Hiatella arctica

(Linné, 1767)

Description (shell):
Shell thick, elongate, rectangular or rather irregular; umbones close to anterior end, anterior margin rounded, posterior truncate. Sculpture of coarse, concentric ridges, less evident about the umbones, where the shell is usually abraded. Two distinct ridges extend posteriorly from umbo on each valve: in juveniles these bear a few short, coarse tubercles, worn away in older specimens. Right valve with a single cardinal tooth, left valve with two, visible in juveniles only, in older shells these are worn completely away, the hinge line below the umbo and ligament being undulating and thickened. Adductor scars large and distinct, pallial line discontinuous, comprising a series of separate scars (H. arctica-drawing).

Up to 40 mm long.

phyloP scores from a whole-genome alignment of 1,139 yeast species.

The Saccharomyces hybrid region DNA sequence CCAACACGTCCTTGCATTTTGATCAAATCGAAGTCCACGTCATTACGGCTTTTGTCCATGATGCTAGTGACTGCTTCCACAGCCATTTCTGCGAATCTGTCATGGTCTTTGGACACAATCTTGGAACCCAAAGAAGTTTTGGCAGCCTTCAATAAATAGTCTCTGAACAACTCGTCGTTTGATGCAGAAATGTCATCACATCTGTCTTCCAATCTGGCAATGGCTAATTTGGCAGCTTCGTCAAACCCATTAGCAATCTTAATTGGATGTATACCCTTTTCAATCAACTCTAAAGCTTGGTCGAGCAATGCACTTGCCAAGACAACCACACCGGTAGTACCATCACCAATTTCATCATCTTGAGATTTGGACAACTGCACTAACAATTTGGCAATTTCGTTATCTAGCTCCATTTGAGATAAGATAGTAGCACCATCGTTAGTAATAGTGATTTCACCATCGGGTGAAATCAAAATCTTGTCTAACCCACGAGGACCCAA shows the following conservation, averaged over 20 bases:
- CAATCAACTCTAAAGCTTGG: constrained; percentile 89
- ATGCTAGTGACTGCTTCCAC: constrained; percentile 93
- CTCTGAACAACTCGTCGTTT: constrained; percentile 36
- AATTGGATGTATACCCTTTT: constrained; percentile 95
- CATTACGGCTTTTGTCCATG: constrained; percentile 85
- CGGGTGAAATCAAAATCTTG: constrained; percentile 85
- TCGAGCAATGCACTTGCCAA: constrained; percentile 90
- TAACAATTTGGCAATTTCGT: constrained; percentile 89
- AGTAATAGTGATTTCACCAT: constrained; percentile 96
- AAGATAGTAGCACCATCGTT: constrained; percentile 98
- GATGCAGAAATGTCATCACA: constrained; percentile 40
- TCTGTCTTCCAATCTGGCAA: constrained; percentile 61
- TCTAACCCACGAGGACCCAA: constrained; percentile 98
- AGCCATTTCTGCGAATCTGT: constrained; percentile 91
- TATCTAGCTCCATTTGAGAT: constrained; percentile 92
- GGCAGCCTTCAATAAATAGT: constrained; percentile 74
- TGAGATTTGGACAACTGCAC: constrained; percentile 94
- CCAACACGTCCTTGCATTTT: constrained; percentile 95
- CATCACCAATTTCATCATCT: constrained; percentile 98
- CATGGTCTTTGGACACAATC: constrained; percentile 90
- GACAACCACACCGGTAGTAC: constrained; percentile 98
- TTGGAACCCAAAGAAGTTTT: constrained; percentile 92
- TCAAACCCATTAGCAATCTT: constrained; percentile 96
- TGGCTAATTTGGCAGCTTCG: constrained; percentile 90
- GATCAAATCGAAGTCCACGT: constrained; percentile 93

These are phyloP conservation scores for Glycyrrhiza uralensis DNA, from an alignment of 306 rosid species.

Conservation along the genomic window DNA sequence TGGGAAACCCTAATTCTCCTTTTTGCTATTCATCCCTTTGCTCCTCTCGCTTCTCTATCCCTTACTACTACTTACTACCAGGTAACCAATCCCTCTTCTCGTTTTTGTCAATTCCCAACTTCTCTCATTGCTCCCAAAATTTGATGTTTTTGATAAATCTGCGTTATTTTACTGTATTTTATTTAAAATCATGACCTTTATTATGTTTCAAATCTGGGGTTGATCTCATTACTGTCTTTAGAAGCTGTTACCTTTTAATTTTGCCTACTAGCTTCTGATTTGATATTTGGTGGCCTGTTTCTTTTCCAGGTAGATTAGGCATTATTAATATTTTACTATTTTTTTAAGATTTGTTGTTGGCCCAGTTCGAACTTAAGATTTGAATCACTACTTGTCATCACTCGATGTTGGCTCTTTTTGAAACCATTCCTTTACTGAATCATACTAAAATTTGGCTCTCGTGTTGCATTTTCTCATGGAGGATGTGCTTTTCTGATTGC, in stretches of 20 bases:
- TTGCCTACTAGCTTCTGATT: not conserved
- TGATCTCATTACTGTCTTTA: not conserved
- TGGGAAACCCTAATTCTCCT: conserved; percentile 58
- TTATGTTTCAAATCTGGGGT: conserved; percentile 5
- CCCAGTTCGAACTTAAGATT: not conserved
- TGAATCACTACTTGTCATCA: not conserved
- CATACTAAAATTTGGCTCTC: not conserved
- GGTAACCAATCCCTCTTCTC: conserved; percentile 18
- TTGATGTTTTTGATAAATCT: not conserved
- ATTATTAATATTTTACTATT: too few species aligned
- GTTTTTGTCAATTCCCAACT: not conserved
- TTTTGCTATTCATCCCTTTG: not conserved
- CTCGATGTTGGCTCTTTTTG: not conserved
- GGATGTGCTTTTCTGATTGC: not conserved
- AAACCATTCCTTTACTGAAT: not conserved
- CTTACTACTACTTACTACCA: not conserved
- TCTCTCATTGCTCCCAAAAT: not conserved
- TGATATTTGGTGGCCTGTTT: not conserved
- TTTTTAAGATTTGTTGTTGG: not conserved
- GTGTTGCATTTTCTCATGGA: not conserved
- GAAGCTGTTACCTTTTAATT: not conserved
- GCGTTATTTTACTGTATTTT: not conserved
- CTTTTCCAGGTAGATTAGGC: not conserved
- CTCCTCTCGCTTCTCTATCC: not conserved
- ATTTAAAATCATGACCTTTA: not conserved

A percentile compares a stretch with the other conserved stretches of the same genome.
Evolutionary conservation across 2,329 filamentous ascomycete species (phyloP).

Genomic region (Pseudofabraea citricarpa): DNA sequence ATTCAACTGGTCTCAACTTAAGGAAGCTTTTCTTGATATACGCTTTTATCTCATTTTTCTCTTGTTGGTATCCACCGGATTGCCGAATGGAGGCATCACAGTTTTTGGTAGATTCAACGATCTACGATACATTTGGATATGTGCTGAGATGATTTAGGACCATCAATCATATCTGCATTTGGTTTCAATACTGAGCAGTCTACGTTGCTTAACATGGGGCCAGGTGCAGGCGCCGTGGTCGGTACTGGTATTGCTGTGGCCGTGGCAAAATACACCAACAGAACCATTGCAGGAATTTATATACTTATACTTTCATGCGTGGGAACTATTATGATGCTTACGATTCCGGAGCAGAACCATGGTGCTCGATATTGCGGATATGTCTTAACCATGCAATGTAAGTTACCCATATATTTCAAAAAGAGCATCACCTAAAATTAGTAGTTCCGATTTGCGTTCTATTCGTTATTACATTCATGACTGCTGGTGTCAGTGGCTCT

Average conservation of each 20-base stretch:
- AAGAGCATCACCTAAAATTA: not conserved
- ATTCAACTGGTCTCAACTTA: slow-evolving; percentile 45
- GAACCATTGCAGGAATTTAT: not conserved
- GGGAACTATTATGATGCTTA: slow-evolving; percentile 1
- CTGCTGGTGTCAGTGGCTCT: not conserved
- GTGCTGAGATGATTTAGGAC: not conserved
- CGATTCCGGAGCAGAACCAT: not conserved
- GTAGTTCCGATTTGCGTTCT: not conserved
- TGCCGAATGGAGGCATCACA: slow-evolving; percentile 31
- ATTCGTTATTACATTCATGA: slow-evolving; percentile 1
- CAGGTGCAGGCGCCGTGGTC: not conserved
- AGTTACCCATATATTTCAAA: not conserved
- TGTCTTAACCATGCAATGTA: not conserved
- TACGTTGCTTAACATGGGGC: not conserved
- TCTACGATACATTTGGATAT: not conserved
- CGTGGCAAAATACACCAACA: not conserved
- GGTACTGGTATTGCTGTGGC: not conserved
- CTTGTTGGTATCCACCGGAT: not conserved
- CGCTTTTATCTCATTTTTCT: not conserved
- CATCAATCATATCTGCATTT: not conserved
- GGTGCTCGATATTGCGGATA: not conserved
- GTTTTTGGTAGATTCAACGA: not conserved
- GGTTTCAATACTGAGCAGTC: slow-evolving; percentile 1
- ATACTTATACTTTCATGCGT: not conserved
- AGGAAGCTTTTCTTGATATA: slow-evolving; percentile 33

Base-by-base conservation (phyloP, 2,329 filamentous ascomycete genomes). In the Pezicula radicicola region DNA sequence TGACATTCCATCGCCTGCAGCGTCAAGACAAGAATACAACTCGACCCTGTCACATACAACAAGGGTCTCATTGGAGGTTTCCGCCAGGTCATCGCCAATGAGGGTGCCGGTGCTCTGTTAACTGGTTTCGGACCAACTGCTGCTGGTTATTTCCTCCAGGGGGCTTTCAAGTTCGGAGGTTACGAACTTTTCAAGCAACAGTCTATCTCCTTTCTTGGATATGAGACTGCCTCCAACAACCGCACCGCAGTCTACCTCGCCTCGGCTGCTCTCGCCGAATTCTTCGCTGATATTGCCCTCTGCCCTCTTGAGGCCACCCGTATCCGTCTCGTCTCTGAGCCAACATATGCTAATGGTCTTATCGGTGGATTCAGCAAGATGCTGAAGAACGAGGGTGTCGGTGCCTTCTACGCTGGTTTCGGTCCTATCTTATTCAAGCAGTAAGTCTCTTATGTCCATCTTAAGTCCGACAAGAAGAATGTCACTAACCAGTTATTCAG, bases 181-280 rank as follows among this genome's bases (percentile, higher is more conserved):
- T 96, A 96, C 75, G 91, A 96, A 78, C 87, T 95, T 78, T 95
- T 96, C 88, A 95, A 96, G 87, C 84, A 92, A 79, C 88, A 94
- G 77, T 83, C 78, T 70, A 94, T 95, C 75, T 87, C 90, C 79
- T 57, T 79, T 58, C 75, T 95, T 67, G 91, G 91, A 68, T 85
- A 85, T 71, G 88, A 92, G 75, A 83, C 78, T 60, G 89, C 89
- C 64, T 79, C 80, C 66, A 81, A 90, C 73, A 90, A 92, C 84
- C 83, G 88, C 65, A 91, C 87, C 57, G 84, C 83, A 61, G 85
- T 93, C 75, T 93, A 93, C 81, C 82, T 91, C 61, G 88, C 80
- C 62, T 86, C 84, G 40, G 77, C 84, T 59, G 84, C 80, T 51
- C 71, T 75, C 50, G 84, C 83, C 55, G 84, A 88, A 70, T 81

Dull white; periostracum coarse, yellow-brown. Inner surfaces white.

The animal is whitish, tinged with yellow. The siphons are capable of great extension and are covered almost throughout their length by a brown sheath.

Attaches by a byssus, in holes, crevices, or algal holdfasts; also bores into soft calcareous rocks and shells. On the lower shore and well out on to the continental shelf (H. arctica-borings).

Distributed from arctic waters south to, at least, the Mediterranean and north-west Africa (Distr. H. arctica).